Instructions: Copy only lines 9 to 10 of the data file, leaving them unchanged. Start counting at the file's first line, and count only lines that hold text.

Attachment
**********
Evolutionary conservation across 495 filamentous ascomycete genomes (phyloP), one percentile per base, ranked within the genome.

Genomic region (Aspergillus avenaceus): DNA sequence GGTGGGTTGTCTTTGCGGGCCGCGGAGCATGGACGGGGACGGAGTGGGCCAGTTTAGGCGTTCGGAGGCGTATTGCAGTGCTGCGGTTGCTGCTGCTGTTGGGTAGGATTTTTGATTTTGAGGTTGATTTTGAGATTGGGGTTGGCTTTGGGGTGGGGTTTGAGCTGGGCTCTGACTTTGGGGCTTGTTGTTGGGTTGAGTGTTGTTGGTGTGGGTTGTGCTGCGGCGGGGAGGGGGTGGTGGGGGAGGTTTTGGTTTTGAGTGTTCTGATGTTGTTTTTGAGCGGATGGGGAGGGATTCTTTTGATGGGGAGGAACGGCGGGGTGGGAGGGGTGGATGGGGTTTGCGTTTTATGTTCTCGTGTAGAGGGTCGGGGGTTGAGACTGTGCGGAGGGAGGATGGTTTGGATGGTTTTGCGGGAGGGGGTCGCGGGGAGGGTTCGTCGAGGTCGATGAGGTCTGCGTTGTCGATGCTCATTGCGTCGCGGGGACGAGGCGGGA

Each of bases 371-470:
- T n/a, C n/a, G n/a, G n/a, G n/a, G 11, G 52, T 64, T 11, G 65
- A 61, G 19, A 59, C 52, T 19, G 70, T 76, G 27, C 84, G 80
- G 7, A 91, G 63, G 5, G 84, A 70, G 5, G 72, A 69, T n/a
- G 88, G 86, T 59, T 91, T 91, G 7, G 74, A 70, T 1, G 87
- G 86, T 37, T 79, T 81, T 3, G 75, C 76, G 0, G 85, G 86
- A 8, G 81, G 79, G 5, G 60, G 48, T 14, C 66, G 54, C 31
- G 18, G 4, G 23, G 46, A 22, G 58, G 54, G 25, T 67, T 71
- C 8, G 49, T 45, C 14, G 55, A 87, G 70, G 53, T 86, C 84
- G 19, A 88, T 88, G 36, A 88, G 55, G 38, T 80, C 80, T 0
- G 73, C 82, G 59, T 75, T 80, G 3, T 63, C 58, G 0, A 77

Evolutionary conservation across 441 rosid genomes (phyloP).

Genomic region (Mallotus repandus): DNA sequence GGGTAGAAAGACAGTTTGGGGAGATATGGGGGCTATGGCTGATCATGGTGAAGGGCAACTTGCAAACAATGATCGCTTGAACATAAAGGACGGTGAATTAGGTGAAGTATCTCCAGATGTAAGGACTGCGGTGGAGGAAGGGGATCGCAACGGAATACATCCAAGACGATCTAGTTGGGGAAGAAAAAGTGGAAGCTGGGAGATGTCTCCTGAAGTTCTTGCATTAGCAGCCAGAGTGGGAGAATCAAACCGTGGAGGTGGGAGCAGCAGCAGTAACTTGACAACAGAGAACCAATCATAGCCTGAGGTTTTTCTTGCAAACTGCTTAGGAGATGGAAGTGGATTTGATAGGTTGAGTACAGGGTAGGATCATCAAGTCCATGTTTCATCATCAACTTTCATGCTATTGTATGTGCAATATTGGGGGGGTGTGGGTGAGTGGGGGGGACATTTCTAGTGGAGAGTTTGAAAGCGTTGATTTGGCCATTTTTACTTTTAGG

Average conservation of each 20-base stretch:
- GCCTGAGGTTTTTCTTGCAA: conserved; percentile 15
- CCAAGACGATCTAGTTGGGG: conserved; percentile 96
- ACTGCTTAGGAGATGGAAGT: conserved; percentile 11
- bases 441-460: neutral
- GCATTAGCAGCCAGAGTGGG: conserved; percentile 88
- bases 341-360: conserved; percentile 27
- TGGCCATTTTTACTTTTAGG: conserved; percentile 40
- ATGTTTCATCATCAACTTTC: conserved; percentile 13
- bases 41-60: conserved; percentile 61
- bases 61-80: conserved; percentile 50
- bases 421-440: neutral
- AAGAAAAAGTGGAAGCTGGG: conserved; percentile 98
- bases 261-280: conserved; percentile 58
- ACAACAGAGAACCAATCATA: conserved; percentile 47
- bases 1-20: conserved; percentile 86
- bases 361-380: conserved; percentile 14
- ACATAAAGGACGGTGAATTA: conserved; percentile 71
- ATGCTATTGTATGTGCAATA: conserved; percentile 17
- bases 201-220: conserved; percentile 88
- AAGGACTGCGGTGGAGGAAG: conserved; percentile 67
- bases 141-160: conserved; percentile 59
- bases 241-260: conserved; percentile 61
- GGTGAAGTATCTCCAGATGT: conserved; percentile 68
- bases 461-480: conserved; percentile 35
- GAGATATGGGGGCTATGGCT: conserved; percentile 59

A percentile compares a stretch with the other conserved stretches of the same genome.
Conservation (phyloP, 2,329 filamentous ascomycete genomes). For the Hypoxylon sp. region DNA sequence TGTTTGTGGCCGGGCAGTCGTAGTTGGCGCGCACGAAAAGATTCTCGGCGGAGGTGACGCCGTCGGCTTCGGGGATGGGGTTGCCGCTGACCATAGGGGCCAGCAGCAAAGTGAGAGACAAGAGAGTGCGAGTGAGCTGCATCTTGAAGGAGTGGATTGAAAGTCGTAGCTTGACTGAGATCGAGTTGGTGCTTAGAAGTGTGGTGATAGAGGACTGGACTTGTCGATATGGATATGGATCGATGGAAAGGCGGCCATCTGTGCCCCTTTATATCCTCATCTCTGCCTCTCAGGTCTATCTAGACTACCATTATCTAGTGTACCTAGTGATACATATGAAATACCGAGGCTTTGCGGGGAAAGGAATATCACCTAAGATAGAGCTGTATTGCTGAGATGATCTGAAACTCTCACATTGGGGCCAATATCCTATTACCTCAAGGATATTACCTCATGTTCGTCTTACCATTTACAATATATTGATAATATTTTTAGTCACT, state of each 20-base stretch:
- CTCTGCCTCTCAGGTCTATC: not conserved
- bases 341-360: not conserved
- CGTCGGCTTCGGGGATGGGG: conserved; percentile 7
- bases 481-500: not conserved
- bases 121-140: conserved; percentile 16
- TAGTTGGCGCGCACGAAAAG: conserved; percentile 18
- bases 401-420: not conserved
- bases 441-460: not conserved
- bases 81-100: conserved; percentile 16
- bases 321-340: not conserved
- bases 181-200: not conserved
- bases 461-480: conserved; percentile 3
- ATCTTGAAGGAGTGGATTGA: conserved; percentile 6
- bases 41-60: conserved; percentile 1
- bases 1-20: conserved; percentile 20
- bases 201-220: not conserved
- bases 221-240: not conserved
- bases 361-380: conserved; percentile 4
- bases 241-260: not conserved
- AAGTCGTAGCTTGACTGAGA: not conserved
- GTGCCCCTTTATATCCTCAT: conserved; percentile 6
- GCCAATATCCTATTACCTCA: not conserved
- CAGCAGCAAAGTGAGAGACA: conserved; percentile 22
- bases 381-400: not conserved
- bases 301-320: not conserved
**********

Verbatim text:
- A 8, G 81, G 79, G 5, G 60, G 48, T 14, C 66, G 54, C 31
- G 18, G 4, G 23, G 46, A 22, G 58, G 54, G 25, T 67, T 71